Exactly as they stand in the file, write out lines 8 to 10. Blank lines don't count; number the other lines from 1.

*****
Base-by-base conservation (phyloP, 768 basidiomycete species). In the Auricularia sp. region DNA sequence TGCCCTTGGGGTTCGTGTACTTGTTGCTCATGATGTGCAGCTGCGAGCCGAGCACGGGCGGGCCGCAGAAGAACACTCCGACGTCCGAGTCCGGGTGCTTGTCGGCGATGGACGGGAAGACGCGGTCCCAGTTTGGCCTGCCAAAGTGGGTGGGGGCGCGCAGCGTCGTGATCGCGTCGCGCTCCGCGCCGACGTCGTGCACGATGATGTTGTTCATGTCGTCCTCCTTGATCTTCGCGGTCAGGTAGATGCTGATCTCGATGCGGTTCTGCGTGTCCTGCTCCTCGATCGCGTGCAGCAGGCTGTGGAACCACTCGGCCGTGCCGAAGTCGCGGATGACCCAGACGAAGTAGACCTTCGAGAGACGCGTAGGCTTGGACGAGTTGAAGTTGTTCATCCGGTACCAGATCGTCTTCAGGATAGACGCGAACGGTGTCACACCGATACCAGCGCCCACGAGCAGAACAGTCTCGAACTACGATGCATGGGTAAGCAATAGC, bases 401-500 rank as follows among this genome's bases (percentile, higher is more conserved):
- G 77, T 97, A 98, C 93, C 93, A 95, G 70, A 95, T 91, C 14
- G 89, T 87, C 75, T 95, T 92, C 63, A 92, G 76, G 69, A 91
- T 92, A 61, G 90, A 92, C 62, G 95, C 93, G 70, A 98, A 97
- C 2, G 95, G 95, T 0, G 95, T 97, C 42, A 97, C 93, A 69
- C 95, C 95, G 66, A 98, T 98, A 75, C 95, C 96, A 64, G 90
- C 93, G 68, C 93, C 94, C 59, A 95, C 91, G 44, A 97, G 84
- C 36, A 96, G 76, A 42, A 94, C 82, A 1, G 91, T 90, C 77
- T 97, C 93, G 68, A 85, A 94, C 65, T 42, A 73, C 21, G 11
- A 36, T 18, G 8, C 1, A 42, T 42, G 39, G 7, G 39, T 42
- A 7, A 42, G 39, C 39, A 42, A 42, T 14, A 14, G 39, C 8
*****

- C 36, A 96, G 76, A 42, A 94, C 82, A 1, G 91, T 90, C 77
- T 97, C 93, G 68, A 85, A 94, C 65, T 42, A 73, C 21, G 11
- A 36, T 18, G 8, C 1, A 42, T 42, G 39, G 7, G 39, T 42